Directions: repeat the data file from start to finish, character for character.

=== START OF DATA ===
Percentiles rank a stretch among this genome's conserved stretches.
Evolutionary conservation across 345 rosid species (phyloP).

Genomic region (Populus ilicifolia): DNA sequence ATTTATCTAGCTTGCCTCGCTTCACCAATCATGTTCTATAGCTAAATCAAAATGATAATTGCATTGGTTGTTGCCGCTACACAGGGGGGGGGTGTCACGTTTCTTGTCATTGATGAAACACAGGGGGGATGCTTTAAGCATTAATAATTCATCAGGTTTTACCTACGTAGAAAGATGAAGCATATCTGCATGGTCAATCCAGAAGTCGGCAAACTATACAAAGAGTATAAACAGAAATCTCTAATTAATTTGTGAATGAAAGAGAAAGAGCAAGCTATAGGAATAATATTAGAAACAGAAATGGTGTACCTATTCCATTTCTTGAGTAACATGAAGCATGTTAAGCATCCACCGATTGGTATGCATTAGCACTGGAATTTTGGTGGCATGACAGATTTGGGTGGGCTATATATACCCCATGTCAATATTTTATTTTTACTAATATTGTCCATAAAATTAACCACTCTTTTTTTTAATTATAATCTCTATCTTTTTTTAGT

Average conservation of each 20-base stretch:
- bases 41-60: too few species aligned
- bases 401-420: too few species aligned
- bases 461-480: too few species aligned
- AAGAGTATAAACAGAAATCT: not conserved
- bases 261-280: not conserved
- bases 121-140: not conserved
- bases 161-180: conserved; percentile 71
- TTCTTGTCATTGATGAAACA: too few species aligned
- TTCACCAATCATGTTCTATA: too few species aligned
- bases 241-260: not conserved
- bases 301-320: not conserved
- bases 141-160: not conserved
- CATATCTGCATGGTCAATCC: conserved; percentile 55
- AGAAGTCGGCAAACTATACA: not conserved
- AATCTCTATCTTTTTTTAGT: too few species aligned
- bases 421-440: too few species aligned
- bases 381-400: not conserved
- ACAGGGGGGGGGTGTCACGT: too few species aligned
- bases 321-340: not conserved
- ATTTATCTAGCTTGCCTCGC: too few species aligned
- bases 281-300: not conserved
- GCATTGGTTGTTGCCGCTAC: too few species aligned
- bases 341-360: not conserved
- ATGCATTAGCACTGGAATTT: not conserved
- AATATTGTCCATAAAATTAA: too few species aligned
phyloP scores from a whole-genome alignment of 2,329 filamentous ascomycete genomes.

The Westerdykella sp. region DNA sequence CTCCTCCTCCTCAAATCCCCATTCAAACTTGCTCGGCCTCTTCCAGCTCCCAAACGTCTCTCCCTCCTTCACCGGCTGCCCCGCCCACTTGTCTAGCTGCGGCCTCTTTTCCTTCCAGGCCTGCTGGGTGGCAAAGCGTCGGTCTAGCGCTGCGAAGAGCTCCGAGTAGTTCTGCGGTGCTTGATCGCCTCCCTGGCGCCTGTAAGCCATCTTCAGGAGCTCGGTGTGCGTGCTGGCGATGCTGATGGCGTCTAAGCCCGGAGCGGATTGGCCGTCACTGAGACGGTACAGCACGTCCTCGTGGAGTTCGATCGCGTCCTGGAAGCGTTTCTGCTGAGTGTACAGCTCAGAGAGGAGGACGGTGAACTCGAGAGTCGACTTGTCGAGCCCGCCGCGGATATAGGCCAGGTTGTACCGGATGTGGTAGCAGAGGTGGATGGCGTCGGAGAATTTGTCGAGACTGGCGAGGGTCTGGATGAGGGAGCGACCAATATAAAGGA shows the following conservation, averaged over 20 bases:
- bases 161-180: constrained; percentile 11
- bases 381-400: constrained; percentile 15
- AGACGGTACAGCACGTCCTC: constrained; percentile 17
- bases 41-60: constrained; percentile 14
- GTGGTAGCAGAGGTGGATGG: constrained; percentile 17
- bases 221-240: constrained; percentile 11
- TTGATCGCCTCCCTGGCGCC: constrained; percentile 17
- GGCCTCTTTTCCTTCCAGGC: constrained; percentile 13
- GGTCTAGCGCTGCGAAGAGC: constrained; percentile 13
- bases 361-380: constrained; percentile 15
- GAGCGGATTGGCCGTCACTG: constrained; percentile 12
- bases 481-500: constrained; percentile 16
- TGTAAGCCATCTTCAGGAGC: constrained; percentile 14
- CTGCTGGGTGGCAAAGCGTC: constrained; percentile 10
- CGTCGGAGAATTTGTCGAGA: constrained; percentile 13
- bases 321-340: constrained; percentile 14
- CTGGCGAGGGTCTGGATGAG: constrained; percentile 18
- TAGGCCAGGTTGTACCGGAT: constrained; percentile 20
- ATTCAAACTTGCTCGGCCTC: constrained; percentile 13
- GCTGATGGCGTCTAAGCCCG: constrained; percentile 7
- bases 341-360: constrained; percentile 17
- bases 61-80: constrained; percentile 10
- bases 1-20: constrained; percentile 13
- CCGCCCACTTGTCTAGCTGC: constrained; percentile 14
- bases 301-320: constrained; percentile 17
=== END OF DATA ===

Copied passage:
Percentiles rank a stretch among this genome's conserved stretches.
Evolutionary conservation across 345 rosid species (phyloP).

Genomic region (Populus ilicifolia): DNA sequence ATTTATCTAGCTTGCCTCGCTTCACCAATCATGTTCTATAGCTAAATCAAAATGATAATTGCATTGGTTGTTGCCGCTACACAGGGGGGGGGTGTCACGTTTCTTGTCATTGATGAAACACAGGGGGGATGCTTTAAGCATTAATAATTCATCAGGTTTTACCTACGTAGAAAGATGAAGCATATCTGCATGGTCAATCCAGAAGTCGGCAAACTATACAAAGAGTATAAACAGAAATCTCTAATTAATTTGTGAATGAAAGAGAAAGAGCAAGCTATAGGAATAATATTAGAAACAGAAATGGTGTACCTATTCCATTTCTTGAGTAACATGAAGCATGTTAAGCATCCACCGATTGGTATGCATTAGCACTGGAATTTTGGTGGCATGACAGATTTGGGTGGGCTATATATACCCCATGTCAATATTTTATTTTTACTAATATTGTCCATAAAATTAACCACTCTTTTTTTTAATTATAATCTCTATCTTTTTTTAGT

Average conservation of each 20-base stretch:
- bases 41-60: too few species aligned
- bases 401-420: too few species aligned
- bases 461-480: too few species aligned
- AAGAGTATAAACAGAAATCT: not conserved
- bases 261-280: not conserved
- bases 121-140: not conserved
- bases 161-180: conserved; percentile 71
- TTCTTGTCATTGATGAAACA: too few species aligned
- TTCACCAATCATGTTCTATA: too few species aligned
- bases 241-260: not conserved
- bases 301-320: not conserved
- bases 141-160: not conserved
- CATATCTGCATGGTCAATCC: conserved; percentile 55
- AGAAGTCGGCAAACTATACA: not conserved
- AATCTCTATCTTTTTTTAGT: too few species aligned
- bases 421-440: too few species aligned
- bases 381-400: not conserved
- ACAGGGGGGGGGTGTCACGT: too few species aligned
- bases 321-340: not conserved
- ATTTATCTAGCTTGCCTCGC: too few species aligned
- bases 281-300: not conserved
- GCATTGGTTGTTGCCGCTAC: too few species aligned
- bases 341-360: not conserved
- ATGCATTAGCACTGGAATTT: not conserved
- AATATTGTCCATAAAATTAA: too few species aligned
phyloP scores from a whole-genome alignment of 2,329 filamentous ascomycete genomes.

The Westerdykella sp. region DNA sequence CTCCTCCTCCTCAAATCCCCATTCAAACTTGCTCGGCCTCTTCCAGCTCCCAAACGTCTCTCCCTCCTTCACCGGCTGCCCCGCCCACTTGTCTAGCTGCGGCCTCTTTTCCTTCCAGGCCTGCTGGGTGGCAAAGCGTCGGTCTAGCGCTGCGAAGAGCTCCGAGTAGTTCTGCGGTGCTTGATCGCCTCCCTGGCGCCTGTAAGCCATCTTCAGGAGCTCGGTGTGCGTGCTGGCGATGCTGATGGCGTCTAAGCCCGGAGCGGATTGGCCGTCACTGAGACGGTACAGCACGTCCTCGTGGAGTTCGATCGCGTCCTGGAAGCGTTTCTGCTGAGTGTACAGCTCAGAGAGGAGGACGGTGAACTCGAGAGTCGACTTGTCGAGCCCGCCGCGGATATAGGCCAGGTTGTACCGGATGTGGTAGCAGAGGTGGATGGCGTCGGAGAATTTGTCGAGACTGGCGAGGGTCTGGATGAGGGAGCGACCAATATAAAGGA shows the following conservation, averaged over 20 bases:
- bases 161-180: constrained; percentile 11
- bases 381-400: constrained; percentile 15
- AGACGGTACAGCACGTCCTC: constrained; percentile 17
- bases 41-60: constrained; percentile 14
- GTGGTAGCAGAGGTGGATGG: constrained; percentile 17
- bases 221-240: constrained; percentile 11
- TTGATCGCCTCCCTGGCGCC: constrained; percentile 17
- GGCCTCTTTTCCTTCCAGGC: constrained; percentile 13
- GGTCTAGCGCTGCGAAGAGC: constrained; percentile 13
- bases 361-380: constrained; percentile 15
- GAGCGGATTGGCCGTCACTG: constrained; percentile 12
- bases 481-500: constrained; percentile 16
- TGTAAGCCATCTTCAGGAGC: constrained; percentile 14
- CTGCTGGGTGGCAAAGCGTC: constrained; percentile 10
- CGTCGGAGAATTTGTCGAGA: constrained; percentile 13
- bases 321-340: constrained; percentile 14
- CTGGCGAGGGTCTGGATGAG: constrained; percentile 18
- TAGGCCAGGTTGTACCGGAT: constrained; percentile 20
- ATTCAAACTTGCTCGGCCTC: constrained; percentile 13
- GCTGATGGCGTCTAAGCCCG: constrained; percentile 7
- bases 341-360: constrained; percentile 17
- bases 61-80: constrained; percentile 10
- bases 1-20: constrained; percentile 13
- CCGCCCACTTGTCTAGCTGC: constrained; percentile 14
- bases 301-320: constrained; percentile 17